A look at money supply
The comments below were provided by Peter Greene of Fusion IQ.
One of the most important factors to watch for regarding the US economy and commodities is money supply. Put simply, money supply is the total amount of money available in the economy. This includes bills, coins, credit and all other forms of liquid financial instruments. There are a couple different measures of money supply but at US Global we follow M2 the closest because it is the broadest measure of money currently available – all money in circulation plus savings deposits and money-market accounts for individuals.
As you can see from the chart above, M2 spiked in the fall of 2008 as the Fed sought to inject additional liquidity into the US economic system. This particular chart focuses on the US but the same is true on a global basis. Countries in Europe, China and other places around the world have seen a jump in money supply. According to ISI, global money supply now sits near 10 percent. With so much excess money in the global financial system the idea was that some of it had to find its way into financial markets.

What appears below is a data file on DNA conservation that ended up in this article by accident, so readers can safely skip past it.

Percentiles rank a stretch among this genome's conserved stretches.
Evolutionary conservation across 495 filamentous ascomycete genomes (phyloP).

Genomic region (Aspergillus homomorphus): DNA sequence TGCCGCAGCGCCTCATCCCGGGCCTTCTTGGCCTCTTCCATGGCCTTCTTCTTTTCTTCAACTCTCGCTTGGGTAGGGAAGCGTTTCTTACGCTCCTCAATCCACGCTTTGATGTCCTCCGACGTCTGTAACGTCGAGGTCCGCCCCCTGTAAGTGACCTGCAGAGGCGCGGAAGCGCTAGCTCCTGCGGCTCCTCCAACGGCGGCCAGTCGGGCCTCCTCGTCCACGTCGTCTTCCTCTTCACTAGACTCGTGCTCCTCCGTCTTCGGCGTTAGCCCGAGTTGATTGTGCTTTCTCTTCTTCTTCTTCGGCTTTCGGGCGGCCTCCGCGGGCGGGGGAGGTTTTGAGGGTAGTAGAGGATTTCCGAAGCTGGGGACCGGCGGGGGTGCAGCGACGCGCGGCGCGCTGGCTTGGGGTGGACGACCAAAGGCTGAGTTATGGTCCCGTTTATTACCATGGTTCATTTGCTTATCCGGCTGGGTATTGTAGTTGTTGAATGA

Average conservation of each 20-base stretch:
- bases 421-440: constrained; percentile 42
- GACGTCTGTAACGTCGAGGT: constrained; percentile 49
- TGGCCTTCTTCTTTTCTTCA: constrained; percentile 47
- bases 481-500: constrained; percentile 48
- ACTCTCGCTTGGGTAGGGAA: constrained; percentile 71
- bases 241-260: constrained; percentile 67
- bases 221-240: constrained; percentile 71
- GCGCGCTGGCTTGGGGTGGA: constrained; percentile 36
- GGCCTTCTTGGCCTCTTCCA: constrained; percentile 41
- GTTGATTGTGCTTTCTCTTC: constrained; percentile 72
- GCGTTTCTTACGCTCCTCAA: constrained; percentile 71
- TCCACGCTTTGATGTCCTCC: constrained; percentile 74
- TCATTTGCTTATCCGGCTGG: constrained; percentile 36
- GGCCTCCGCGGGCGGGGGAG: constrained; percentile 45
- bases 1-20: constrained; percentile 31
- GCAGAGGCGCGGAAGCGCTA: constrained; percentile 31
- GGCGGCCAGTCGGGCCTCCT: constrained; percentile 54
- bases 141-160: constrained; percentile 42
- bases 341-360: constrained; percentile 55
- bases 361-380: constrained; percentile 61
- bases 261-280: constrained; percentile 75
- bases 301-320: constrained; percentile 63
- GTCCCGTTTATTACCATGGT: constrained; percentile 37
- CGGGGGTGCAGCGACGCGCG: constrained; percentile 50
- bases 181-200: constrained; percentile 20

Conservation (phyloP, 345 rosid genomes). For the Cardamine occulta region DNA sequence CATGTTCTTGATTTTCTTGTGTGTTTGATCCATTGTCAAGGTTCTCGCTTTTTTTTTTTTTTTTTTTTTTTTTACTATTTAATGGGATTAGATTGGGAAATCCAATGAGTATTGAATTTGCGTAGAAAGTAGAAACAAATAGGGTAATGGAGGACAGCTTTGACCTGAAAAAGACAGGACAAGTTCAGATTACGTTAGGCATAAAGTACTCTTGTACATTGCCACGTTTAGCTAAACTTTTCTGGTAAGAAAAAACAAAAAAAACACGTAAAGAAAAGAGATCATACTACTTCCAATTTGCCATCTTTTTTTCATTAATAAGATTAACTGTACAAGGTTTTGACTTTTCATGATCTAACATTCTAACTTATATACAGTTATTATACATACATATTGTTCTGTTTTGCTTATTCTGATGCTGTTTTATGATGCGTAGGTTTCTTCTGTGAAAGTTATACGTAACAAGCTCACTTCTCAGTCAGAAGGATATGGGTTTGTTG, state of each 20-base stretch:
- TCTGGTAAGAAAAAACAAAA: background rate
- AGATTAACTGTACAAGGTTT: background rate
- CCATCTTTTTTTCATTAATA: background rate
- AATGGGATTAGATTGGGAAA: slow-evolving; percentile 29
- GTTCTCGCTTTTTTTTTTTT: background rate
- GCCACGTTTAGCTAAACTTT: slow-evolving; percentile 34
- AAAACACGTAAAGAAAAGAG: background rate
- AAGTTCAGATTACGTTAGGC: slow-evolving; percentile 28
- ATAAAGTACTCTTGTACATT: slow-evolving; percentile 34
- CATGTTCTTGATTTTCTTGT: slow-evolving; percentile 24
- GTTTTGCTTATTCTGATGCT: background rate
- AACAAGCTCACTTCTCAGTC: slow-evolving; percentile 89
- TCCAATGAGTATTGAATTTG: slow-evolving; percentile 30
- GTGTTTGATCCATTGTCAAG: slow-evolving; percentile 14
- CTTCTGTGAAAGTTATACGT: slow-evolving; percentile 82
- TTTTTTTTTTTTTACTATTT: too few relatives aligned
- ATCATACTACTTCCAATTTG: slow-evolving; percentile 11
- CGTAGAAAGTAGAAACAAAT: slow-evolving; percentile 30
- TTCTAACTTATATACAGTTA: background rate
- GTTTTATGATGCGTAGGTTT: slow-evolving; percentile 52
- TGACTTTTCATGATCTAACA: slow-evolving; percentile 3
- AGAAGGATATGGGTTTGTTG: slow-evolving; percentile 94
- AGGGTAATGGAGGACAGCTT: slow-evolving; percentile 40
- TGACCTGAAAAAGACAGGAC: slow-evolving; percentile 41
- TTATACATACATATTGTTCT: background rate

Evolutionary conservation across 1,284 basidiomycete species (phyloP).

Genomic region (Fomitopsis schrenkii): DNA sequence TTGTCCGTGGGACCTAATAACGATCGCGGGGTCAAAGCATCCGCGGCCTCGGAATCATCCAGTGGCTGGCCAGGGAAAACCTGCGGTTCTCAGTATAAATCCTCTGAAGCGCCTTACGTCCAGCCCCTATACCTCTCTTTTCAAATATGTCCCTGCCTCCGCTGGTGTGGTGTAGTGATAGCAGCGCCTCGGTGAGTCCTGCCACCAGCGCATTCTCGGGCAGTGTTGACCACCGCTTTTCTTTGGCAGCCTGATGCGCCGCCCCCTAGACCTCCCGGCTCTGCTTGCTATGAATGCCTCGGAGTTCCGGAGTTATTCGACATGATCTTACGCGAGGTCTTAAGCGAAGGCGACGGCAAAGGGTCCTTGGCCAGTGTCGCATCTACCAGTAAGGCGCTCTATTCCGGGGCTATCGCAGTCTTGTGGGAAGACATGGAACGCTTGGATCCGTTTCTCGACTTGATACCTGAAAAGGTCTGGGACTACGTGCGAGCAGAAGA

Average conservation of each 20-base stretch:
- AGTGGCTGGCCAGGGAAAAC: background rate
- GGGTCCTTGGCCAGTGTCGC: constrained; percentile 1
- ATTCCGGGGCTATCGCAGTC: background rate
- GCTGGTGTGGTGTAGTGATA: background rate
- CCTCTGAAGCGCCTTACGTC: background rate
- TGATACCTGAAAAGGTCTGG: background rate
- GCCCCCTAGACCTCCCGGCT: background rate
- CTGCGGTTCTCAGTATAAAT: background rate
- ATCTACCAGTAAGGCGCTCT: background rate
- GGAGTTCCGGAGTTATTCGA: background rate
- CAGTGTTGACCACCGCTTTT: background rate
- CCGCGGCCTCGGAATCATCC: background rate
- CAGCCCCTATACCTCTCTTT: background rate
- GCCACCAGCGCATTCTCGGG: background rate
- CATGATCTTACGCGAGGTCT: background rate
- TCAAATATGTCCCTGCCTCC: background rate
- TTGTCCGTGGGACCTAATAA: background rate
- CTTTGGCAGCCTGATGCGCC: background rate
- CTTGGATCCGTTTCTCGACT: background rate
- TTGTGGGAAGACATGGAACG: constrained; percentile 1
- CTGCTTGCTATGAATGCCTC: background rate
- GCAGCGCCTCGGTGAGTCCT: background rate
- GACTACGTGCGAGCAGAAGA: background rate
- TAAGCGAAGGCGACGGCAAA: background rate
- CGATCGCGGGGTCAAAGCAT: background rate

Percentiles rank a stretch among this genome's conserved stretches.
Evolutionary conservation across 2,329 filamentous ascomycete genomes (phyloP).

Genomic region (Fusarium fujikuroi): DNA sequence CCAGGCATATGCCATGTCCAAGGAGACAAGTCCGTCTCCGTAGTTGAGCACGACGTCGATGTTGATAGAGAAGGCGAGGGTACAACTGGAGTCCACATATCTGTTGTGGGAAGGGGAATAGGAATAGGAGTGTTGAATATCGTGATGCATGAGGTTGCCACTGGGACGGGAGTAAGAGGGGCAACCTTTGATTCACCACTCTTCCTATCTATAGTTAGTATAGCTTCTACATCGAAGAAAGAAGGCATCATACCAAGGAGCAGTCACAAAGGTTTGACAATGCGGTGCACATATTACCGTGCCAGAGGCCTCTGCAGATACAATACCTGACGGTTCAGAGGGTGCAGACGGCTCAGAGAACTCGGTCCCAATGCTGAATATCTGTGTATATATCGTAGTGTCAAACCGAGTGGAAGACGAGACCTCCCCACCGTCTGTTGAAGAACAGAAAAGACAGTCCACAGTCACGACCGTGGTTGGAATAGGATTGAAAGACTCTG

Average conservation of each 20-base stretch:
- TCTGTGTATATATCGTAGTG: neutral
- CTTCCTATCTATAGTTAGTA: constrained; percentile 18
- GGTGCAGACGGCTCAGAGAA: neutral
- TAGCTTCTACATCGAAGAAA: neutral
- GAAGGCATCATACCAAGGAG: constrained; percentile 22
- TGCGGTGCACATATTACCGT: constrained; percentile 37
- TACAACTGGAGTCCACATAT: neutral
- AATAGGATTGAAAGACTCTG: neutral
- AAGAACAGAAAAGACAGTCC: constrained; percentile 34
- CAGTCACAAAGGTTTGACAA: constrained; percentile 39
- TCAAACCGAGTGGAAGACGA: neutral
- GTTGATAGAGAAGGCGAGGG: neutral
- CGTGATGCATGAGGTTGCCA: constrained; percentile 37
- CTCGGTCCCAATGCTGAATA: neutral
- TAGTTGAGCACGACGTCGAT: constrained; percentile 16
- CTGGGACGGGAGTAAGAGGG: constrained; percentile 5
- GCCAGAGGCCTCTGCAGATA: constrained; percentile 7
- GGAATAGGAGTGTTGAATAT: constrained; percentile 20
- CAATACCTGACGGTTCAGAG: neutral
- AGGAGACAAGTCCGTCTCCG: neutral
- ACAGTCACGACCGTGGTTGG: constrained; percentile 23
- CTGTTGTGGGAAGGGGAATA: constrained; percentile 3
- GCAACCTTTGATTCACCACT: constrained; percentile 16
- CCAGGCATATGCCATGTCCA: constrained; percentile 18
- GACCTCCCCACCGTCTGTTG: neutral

In some of these cases excess supply often ends up landing in riskier areas – which may help explain why the Nasdaq has outperformed other markets so far this year. Over the same period many commodities have rebounded sharply.
Increases in money supply have fanned inflationary fears and pushed funds towards traditional inflation-hedging instruments like gold, oil and other commodities. Deflationary forces have been strong during the economic downturn and it may be some time before inflationary pressures set in. However, if the supply of money continues to grow faster than our economy can absorb it, the likelihood of higher inflation increases.
Source: Peter Green, Fusion IQ, August 6, 2009.
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